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A digression on roads occupies xxxm-xxxv. xxxvi-xxxvm, xl: The transition, "But
now 'tis near," brings us to the western gates of Moscow. An autobiographical
strain permeates xxxvi : 5-14, in which Pushkin recollects his own arrival in
I-XXXVI, xxxix- xln, xliv-xlv; 161-9o, Six, with motto, "La sotto giorni . . . ," and text,
sts. I-XIV, xvii-xxxvii, xxxix- xlVI; 191-226, Seven, with three mottoes, "Moscow, of
Russia . . . ," "How can one not . . . ," "Antagonism to Moscow . . . ," and text, sts.
Drafts of x-xxiv, a, b, and the first line of c, are in PD 1 55; and a final draft (or first
fair copy) of xxxvi- xxxvii exists (or existed in 1 937) in a private collection abroad.
Excepting a fragment of xlVI in an album, no fair copies exist. Chapter Seven ...
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LibraryThing ReviewAvis d'utilisateur - asxz - LibraryThing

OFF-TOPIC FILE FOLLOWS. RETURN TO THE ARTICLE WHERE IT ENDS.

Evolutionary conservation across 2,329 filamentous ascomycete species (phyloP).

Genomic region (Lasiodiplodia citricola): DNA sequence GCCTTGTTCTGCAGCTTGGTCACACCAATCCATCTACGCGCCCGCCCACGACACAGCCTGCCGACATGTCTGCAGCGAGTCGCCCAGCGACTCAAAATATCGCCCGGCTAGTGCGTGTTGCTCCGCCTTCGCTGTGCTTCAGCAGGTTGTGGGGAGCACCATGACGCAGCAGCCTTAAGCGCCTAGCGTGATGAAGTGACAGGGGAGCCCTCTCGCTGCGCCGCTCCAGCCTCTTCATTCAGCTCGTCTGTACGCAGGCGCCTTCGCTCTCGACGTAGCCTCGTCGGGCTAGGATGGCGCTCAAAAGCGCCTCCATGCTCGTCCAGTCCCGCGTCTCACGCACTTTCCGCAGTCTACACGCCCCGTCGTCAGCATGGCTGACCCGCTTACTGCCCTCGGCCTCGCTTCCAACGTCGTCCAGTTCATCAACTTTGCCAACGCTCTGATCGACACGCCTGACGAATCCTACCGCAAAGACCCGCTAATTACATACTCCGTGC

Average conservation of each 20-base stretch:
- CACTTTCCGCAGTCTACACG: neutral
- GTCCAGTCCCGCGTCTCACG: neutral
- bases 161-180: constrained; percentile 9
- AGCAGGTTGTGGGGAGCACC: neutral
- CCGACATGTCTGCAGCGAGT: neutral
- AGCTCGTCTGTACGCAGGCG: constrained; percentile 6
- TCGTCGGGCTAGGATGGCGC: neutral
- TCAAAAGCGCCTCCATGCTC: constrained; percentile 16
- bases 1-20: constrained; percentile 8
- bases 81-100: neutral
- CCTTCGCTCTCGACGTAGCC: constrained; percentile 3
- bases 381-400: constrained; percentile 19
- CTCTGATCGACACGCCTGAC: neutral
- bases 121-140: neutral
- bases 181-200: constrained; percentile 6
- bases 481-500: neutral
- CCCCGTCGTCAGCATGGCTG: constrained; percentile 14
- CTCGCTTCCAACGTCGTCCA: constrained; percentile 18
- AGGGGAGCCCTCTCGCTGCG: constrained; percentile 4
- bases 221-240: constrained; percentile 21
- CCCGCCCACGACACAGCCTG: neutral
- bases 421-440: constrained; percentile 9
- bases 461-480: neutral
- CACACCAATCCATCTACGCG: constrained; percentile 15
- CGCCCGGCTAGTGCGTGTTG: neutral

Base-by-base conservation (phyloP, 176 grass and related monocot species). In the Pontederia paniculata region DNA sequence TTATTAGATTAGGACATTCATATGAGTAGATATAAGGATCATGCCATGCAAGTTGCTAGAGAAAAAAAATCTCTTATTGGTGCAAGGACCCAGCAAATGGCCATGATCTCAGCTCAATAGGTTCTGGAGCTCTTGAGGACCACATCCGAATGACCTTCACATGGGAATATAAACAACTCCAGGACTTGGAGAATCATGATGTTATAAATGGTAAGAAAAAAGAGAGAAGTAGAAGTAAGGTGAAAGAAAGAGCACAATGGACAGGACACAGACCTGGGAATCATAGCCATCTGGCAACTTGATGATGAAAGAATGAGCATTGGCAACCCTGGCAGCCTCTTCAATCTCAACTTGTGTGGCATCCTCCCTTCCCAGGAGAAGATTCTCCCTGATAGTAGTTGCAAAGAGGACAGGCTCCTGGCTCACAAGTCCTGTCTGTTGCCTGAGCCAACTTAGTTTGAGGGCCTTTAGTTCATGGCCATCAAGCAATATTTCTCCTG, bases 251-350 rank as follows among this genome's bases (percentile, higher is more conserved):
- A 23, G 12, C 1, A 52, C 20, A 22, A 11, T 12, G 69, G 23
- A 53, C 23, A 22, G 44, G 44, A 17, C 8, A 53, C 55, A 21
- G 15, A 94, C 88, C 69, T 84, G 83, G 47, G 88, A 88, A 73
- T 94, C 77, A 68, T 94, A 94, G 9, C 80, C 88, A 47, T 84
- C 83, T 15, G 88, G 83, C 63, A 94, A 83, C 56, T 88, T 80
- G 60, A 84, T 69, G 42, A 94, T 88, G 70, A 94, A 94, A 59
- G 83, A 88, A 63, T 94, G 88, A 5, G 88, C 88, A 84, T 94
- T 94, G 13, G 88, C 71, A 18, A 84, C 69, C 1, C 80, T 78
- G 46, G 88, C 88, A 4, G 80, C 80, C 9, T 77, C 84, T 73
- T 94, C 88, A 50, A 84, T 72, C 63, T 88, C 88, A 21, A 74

Fan-bloody-tastic. A novel in verse with a translation that maintained the original rhyme scheme. So good on the truth of young love, so light and so funny. The duel is genuinely shocking and the ... Consulter l'avis complet
LibraryThing ReviewAvis d'utilisateur - Marse - LibraryThing
I enjoyed this translation by Charles Johnston of "Evgeny Onegin". Johnston, unlike Nabokov, translated it as a novel in verse and was enjoyable to read. I've read "Eugene Onegin" in Russian and ... Consulter l'avis complet
THE EUGENE ONEGIN STANZA
THE STRUCTURE OF EUGENE ONEGIN
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